If you want to see more youth culture, there are plenty of college neighborhoods in Seoul. While not quite as eclectic as similar districts in Tokyo, Japan, college areas in Seoul still offer plenty of nightlife and other activities. You can take a walk through some of the scenic campuses in Sinchon- such as Yonsei University, Sogang University, or Ehwa Women’s University. All three are popular destinations for foreign students who want to learn Korean or study abroad in South Korea (both for language practice and Master’s Degrees). If you’re interested in a more laid back nightlife atmosphere than what Gangam has to offer, then Hongdae is for you - as it contains some of the best nightlife in Seoul, as well as plenty of concert halls for those wanting to see live K-pop and K-rock acts. Less well known is the Kunkook University Area in the east, which doesn’t offer the same nightlife and concert venues as Hongdae, but is still good for a night out at a good price.
Seoul Tower is among the best tower views in Asia. Located in the center of Seoul, it can be clearly seen from many of the nearby neighborhoods and tourist areas - such as Myeongdong, and various spots along Seoul's Han River. The tower itself is a little inconvenient to get to - it’s a bus ride up a mountain, from a nearby subway stop - but it’s worth the hassle considering the view of Seoul you get. Even if you don’t climb the tower itself, you can still get an excellent view of Seoul, especially at night. It’s also famous for its love padlocks on a fence near the bottom of the tower, where many young couples put locks to declare their affection for each other.
Jamsil - in eastern Seoul - is a mostly residential neighborhood that still has a few good attractions. It’s most famous for Lotte World, one of the best amusement parks in South Korea. Like many other areas on this list, it also has some decent shopping and restaurants, and isn’t as crowded as Seoul hotspots like Gangnam or Hongdae. You can also walk along Seokchon Lake near Lotte World, a famous spot for walking and jogging. Jamsil is also not far from Olympic Park, another great area for taking a stroll, having a picnic, and relaxing. For fun, try ordering takeout from Olympic Park - many Korean restaurants will deliver to out of the way places like Seoul's public parks.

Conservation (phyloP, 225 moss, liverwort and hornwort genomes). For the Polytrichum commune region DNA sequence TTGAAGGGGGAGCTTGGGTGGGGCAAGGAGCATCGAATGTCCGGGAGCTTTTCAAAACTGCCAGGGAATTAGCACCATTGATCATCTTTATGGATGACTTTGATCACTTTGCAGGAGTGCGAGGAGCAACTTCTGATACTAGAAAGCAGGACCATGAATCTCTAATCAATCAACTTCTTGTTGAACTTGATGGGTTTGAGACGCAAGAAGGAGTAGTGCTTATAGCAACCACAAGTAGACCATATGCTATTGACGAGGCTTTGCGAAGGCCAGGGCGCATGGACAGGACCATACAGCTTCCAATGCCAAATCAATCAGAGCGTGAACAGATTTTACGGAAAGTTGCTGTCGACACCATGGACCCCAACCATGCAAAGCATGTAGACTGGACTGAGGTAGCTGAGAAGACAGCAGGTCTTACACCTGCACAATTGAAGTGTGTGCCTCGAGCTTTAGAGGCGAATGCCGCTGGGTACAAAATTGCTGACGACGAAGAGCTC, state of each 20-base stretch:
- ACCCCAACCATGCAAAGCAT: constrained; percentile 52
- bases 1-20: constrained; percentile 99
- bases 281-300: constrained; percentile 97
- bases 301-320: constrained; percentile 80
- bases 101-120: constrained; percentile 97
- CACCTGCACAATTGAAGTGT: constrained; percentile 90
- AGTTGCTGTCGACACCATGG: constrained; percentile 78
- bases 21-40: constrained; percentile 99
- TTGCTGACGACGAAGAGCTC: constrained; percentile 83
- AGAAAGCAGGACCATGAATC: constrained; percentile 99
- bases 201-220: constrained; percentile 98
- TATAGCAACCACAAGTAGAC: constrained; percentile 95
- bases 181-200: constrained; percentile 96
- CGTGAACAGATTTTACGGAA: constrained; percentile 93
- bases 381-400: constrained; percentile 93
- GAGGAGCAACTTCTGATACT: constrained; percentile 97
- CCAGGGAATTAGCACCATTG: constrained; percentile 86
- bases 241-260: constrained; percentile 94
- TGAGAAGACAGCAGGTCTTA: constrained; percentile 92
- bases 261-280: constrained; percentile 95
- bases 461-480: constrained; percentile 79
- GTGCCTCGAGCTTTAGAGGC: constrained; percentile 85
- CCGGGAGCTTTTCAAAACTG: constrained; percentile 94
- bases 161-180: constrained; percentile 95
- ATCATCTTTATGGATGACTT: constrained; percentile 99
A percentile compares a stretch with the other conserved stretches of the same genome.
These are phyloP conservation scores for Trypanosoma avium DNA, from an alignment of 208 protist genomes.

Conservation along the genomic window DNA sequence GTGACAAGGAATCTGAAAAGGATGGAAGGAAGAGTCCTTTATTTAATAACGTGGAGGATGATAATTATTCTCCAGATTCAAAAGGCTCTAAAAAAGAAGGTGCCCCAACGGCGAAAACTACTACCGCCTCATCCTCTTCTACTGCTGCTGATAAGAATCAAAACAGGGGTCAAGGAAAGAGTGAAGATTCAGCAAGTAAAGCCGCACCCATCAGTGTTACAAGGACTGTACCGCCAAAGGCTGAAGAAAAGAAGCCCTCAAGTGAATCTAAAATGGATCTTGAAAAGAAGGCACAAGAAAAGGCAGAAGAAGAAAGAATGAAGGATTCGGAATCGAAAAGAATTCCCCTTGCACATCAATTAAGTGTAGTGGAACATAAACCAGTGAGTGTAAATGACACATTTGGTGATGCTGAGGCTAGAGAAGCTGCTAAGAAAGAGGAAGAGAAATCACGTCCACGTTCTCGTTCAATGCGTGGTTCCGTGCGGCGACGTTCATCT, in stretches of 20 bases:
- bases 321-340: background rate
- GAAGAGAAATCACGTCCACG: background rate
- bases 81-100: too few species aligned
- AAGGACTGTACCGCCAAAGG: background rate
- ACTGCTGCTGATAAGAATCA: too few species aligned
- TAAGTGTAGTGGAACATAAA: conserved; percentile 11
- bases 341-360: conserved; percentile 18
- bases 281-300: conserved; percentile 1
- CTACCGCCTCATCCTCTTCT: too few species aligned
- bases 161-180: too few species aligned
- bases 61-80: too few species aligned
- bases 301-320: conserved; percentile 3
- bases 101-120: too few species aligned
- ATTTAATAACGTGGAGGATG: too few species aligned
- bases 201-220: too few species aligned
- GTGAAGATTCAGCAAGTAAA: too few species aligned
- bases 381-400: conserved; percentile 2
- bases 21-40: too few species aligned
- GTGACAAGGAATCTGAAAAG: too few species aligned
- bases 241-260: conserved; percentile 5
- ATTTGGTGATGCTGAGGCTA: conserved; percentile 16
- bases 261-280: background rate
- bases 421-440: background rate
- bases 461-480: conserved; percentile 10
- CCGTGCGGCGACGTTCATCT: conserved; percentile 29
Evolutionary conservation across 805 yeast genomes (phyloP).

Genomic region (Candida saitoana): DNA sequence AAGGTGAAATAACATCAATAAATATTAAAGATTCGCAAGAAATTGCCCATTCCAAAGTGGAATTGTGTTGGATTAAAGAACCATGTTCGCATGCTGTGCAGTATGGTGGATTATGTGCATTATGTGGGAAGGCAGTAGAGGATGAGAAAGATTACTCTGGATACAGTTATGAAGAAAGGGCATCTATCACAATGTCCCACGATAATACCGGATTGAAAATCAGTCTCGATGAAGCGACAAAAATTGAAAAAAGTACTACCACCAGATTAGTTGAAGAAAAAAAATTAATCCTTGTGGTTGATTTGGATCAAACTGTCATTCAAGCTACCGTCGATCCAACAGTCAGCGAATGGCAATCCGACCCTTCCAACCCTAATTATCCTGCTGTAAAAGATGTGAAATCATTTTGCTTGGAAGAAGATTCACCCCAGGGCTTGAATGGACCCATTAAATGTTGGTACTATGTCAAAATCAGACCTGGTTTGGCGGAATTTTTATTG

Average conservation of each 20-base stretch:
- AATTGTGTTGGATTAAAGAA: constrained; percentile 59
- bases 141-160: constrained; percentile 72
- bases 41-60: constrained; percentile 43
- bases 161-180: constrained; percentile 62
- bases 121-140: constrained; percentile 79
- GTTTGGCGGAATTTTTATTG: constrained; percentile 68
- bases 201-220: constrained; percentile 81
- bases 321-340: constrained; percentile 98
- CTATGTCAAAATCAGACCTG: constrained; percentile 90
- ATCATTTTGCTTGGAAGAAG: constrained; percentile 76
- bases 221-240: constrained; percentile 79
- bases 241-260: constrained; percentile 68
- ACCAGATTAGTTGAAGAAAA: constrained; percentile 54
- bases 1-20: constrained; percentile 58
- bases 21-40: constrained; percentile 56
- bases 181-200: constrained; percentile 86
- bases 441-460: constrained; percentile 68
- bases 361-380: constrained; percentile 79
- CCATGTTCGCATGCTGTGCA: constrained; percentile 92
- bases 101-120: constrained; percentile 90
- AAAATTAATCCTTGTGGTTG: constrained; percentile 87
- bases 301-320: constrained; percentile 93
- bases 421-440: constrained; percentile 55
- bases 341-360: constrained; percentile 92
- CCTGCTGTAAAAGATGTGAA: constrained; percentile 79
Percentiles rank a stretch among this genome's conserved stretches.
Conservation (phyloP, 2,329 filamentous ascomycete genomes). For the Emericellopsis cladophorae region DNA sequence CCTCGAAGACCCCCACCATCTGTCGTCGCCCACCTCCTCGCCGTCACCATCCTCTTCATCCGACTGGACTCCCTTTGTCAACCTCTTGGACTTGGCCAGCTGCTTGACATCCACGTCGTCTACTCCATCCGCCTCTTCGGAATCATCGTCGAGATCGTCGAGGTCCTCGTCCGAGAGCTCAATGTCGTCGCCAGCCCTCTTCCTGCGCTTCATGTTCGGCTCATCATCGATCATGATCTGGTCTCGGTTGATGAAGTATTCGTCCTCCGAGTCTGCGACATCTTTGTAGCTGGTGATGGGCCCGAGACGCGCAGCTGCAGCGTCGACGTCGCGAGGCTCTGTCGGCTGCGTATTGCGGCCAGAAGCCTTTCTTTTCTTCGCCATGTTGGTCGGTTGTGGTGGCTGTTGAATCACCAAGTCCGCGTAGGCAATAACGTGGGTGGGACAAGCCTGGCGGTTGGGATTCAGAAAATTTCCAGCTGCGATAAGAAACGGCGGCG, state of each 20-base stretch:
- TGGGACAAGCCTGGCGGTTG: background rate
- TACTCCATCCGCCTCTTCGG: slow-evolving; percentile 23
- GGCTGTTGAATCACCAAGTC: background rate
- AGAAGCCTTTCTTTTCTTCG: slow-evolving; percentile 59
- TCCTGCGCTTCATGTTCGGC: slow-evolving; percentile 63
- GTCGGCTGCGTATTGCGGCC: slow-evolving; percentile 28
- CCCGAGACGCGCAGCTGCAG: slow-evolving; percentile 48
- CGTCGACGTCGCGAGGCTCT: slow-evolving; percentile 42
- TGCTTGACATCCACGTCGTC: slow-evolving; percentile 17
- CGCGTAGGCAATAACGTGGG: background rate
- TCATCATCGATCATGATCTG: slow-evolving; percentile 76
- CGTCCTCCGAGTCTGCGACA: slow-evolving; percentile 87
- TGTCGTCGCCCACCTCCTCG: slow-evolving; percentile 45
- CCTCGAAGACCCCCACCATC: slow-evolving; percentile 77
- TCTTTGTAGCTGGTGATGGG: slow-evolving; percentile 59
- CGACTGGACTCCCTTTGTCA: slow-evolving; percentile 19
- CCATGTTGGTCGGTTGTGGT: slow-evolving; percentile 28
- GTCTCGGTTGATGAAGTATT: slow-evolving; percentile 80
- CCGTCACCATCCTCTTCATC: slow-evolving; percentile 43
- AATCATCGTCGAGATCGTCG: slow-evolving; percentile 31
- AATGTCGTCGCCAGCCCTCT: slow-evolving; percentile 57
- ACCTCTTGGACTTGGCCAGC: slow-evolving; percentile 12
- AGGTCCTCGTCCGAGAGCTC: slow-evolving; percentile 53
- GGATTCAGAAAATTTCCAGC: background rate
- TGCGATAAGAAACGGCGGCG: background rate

Saving money in Seoul isn’t hard - the prices are very reasonable compared to Japan, and are closer to the costs of Hong Kong (besides accommodation, which is far more expensive in HK). While South Korea has been affected by inflation in recent years, Seoul is still very affordable compared to its Asian neighbors. There are plenty of hole in the wall restaurants and street food vendors, where you can get a decent meal for around 5 dollars. Nightlife is also not expensive unless you insist on higher class places. The subway is very cheap - no more than a dollar per ride to almost anywhere in Seoul. Budget hotels also plentiful - especially if you want to stay in a guesthouse or goshiwon (cramped rooms where students usually go to focus on studying, however they’re almost always open to everyone).
Cheap Flights From Seoul
For those wanting to get out of Seoul for a day-trip or weekend trip, there are plenty of options. If Korean airlines like Korean Air or Asiana Airlines are too expensive for you, there’s also budget carriers like Jeju Air and Air Busan. Taking the KTX - Korea’s version of the Shinkansen bullet train - is also reasonable, and non-KTX trains are even cheaper, if much slower and uglier. Nearby Gangnam is also the Express Bus Terminal which has long distance busses from Seoul to pretty much anywhere in South Korea that you can think of.
Seoul, South Korea is more than the sum of its parts. While it’s lacking in temples and tourist attractions, it more than makes up for it with friendly people, great neighborhoods, and convenient nightlife and shopping Whether you’re taking a side trip from another Asian country or are staying in South Korea longer to see everything there is, Seoul has plenty to offer.